Sunday, February 26, 2012

Netflix Queue Challenge: The Help

I tend not to give much of a shit about the Oscars, etc., not because I have anything against award shows but because I usually haven't seen the majority of nominated movies. That's partly because I don't go to the movies all that much and have an impossible Netflix queue and a full DVR, but it's partly because I'm frequently not that interested in the sorts of movies that get the most nominations. And, as I've written about here before, I often react badly to hype. I like the idea of an Oscar Death Race; I think it's a cool project and a good way to give structure to movie fandom, but the fact is that even if I had time I have no interest in seeing Tree of Life or Iron Lady and no amount of awards is going to change that.

Which is a really roundabout way of saying I can't believe I've actually seen two of this year's big nominees before the Oscars.

What's even weirder is that they're both movies I didn't actually think I would like, but was interested in anyway. That's the sort of thing that could easily sit at the bottom of my Netflix queue for years, but I wanted to see The Artist in the theater (Hugo too, which I also don't expect to like, but I haven't gotten to that one yet). And one day shortly after the DVD release of The Help it seemed like every one of my Facebook friends was talking about it so I was inspired to move it up in my queue.

I'm not sure why I even wanted to see it, since I expected an Oscar-baity, schmaltzy, kinda racist movie with terrible exaggerated accents and stereotypical characters. And it was exactly that. But also, somehow, entirely delightful. The performances completely won me over. Is Hilly a ridiculous character? Yes. But I could watch Bryce Dallas Howard play her all day. My predisposition to adoring Allison Janney meant that I didn't really care what she did, I just wanted her to have more screen time. She had some of the most ridiculous lines in the movie but managed to make them all work. Jessica Chastain (for all the movies she's been in this year, this was the first one I'd ever seen her in…though according to IMDB she was on two TV shows I watched a while back), Octavia Spencer, Emma Stone, and Viola Davis are all just as good as "everyone" says they are, especially given how much they're doing to make pretty thinly drawn characters feel real. They bring their real life charisma to their roles in a way that helps you understand why these people are drawn to each other beyond professional obligation, which the script doesn't entirely provide for them. And Sissy Spacek simply steals every scene she's in, like a southern Maggie Smith.

My biggest criticism is that for all the talk of danger and consequences, the stakes felt awfully low. In part because we know things got better...but not that much better, really. The movie seems to want to use our knowledge of the future, Mad Men style, to let us shake our heads and be glad that this isn't the way the world works anymore. But that's not entirely true, and it makes the whole thing feel a little pat, and a little privileged. I was very aware that I was a white person (and an urban yankee at that) watching a multi-million dollar movie made by other white people about solving racism. The happy ending felt unearned, especially since (as is so often the case) it wasn't really the end of anything. Not that the movie should have been any longer, nor would I want a sequel, but we really don't know what happens to these people down the road, and there's a high chance that the answer is nothing good. To get me to care about them and then lie to me about how it turns out seems a little unfair.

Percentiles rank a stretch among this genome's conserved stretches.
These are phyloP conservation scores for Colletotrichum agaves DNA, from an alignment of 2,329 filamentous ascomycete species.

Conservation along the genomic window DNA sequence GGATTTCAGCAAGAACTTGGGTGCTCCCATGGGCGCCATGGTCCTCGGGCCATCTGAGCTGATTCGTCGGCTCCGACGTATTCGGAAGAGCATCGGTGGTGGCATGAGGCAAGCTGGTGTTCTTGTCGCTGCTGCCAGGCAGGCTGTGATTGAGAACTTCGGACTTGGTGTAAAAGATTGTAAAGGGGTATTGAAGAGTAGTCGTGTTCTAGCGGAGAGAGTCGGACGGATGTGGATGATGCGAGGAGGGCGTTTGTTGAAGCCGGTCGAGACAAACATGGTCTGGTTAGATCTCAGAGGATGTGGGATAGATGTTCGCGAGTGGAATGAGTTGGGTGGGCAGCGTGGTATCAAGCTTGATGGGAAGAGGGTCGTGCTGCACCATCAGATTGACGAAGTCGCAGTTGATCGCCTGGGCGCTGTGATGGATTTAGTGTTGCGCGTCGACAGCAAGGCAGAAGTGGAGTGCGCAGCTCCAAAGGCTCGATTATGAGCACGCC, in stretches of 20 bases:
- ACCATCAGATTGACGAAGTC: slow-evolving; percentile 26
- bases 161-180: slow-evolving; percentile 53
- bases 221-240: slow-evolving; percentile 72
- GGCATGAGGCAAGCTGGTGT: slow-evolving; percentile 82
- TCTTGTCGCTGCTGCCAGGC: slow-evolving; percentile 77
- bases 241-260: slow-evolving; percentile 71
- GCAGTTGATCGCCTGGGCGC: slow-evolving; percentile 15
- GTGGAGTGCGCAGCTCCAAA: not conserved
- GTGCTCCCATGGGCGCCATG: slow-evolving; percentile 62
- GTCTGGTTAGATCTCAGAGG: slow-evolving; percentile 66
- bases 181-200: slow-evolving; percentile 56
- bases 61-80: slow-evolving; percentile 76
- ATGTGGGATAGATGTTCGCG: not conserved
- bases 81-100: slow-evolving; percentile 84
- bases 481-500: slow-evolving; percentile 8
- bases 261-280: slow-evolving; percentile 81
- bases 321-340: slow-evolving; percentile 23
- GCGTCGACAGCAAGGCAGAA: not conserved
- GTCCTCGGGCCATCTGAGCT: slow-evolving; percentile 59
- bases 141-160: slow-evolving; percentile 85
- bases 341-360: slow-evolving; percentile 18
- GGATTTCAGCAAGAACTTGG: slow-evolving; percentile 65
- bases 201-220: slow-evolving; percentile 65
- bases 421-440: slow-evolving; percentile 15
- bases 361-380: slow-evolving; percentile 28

But, like many others I found The Help unhateable. And it's a great movie to watch at home. It's painted in such broad strokes, it's sort of perfect for background viewing on a lazy weekend afternoon. I look forward to it becoming a TNT staple.


mcm said...

I had a somewhat similar reaction to The Help:

Heidi R. said...

I haven't seen a movie in the theatre all year which is kind of weird but it was all me and my ex could stand to do together so we went to the movies something like twice a week. I think being divorced just made me pursue all those things I was really thinking about while I was watching Angelina Jolie get skinnier and skinnier. But I digress.

I rented The Help awhile back after months of saying I would not, and categorically refusing to read the book. I, too, liked it. I think the idea that someone could give us (our inner toddler) the self-love and confidence we'll need; the emotional weapons to battle against casual dislike, misunderstanding, even deliberate cruelty - I found that possibility appealing. Like, even if I didn't get it, someone out there did. And they got it from someone who's only interest was to see that you were the best person you could be. Nothing more, nothing less.